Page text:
Early and Recent History and Genealogical Records
of Many of the Representative Citizens
STEPHEN A. D. OWEN. No industry is so vital to the well-being of the nation as agriculture, and nothing is so vital to agriculture as the soil. From its treasury it has been estimated that we draw annually about eight billion and three hundred million dollars, and its possibilities are as yet only partially realized. There are still in this country millions of acres which have never felt the plow, while those which are now under cultivation can, by the application of scientific principles, be made to produce many times the present value of their products. How to use and not abuse this great resource is the most important problem which faces the farmer of today--one worthy of the best efforts of our profound and learned scientists; for upon its solution depends the future prosperity of the nation. One of the alert and wide awake agriculturists of Greene county of a past generation was the late Stephen A. D. Owen, of Wilson township, a scion of the prominent old Owen family of this locality.
Mr. Owen was born in Greene county, Missouri, January 6, 1861. He is a son of C. B. and Ellen (Yarbrough) Owen, the former a native of Tennessee and the latter of Christian county, Missouri, the parents of the mother of our subject having emigrated from middle Tennessee to Missouri in an early day. C. B. Owen was also one of the early settlers in the southern part of Greene county, becoming an extensive land owner along the James river and one of the most substantial and influential citizens here. He was twice married, and had two children by his first union, namely: J. Solomon, and Stephen A. D. During the Civil war C. B. Owen was a Unionist, and became captain of the Twenty-fourth Missouri Infantry, serving three years with distinction and credit. At the battle of Wilson's creek he acted as guide to Col. Franz Sigel's column which marched from Springfield to the camp of the Confederates the night preceding the battle. Mr. Owen took part in numerous engagements, including the battles of Pleasant Hill and Ft. Derussy and several of minor importance. He was never wounded but was once struck with a spent ball. A fuller history of Captain Owen will be found on other pages of this work.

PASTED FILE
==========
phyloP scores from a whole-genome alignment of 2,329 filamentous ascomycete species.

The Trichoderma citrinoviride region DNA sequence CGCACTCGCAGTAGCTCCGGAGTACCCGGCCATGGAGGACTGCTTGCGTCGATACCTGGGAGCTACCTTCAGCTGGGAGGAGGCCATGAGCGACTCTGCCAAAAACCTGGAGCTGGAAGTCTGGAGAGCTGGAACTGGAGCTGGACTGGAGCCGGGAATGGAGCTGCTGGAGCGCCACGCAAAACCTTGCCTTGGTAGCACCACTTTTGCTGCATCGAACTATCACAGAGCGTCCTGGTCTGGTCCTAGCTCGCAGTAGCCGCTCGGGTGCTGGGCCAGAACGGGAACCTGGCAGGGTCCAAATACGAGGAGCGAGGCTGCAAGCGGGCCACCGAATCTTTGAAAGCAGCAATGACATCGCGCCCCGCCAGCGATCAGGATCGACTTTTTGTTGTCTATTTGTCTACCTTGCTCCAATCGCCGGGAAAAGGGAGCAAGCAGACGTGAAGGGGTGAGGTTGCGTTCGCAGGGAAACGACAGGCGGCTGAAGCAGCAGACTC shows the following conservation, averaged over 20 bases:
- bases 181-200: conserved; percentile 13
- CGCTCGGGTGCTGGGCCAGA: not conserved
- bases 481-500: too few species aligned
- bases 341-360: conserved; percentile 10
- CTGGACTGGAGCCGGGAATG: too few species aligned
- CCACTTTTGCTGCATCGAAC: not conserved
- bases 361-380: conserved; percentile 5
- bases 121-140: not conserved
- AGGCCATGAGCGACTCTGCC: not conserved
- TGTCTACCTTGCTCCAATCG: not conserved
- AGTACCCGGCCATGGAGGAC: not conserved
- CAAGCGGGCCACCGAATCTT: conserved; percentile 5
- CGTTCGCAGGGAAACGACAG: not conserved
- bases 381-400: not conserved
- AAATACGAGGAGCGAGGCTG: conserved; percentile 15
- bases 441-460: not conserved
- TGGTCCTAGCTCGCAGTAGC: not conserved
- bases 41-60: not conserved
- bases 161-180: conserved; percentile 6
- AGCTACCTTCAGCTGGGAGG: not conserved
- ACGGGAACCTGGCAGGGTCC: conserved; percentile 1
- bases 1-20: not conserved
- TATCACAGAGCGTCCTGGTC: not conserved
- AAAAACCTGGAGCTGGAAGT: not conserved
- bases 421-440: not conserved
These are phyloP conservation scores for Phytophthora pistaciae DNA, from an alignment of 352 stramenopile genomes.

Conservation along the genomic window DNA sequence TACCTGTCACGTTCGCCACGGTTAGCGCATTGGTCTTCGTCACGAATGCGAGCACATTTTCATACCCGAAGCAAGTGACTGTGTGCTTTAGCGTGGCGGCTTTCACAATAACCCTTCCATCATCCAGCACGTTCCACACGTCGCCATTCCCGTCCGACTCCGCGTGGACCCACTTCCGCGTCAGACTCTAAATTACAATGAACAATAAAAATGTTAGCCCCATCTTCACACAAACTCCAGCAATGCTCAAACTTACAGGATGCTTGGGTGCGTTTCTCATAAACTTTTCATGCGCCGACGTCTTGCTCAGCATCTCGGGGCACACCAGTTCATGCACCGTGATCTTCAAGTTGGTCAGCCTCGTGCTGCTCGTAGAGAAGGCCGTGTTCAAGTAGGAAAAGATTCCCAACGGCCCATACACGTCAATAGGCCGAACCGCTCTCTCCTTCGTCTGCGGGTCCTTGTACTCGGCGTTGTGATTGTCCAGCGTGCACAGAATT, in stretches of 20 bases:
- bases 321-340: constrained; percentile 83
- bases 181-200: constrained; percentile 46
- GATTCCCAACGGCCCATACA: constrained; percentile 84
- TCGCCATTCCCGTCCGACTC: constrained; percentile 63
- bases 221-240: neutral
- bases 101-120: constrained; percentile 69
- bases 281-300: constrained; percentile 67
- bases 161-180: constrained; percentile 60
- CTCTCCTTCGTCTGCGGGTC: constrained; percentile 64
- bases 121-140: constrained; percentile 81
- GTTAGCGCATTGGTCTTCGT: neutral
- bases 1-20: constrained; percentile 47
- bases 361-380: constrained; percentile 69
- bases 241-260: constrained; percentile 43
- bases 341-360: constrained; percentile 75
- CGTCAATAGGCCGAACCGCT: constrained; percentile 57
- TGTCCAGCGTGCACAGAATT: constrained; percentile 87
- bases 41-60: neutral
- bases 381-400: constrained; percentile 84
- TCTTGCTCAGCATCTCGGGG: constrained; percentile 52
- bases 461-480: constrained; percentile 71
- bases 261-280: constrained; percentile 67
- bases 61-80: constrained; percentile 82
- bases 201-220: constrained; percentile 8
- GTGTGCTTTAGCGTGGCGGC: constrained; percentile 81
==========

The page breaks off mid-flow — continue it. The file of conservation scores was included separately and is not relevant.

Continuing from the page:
Stephen A. D. Owen grew to manhood on the home farm, where he assisted with the general work and in the winter months he attended the old subscription schools, obtaining a meager education, which has since been properly supplemented by wide miscellaneous reading. When he was forty-six years of age his father died and our subject became possessed of a finely improved and valuable farm of two hundred acres from the old homestead, a part of which lies across the line in Christian county. Here he carried on general farming and stock raising in a manner that indicated he was fully abreast of the times of modern husbandry.
Mr. Owen was twice married, first, on April 28, 1883, to Luta L. White, a daughter of Hardy and Tampey White, formerly of the state of Tennessee, from which they emigrated to Greene county, Missouri, in an- early day. She was one of three children, being the youngest, and her death occurred March 18, 1888, leaving three children, namely: Alfred Wilson, Charles Baker, and Horace Preston, all living in Greene county. Our subject was married on February 17, 1894, his last wife being Rachael Ann Payne, born April 6, 1858, a daughter of Lewis and Margaret Payne, natives of Tennessee and Virginia, respectively. The father came to Greene county, Missouri, when five years of age. His father was the second white man to settle in Greene county. He found only Indians and a few Spaniards in these parts. Our subject's second marriage was without issue.
Politically, Mr. Owen adhered to the principles of the Democratic party since reaching maturity, but never sought public office, being content to devote his attention exclusively to his pleasant home and his extensive farming operations. However he served as constable four years. His death occurred at his home, January 28, 1915.
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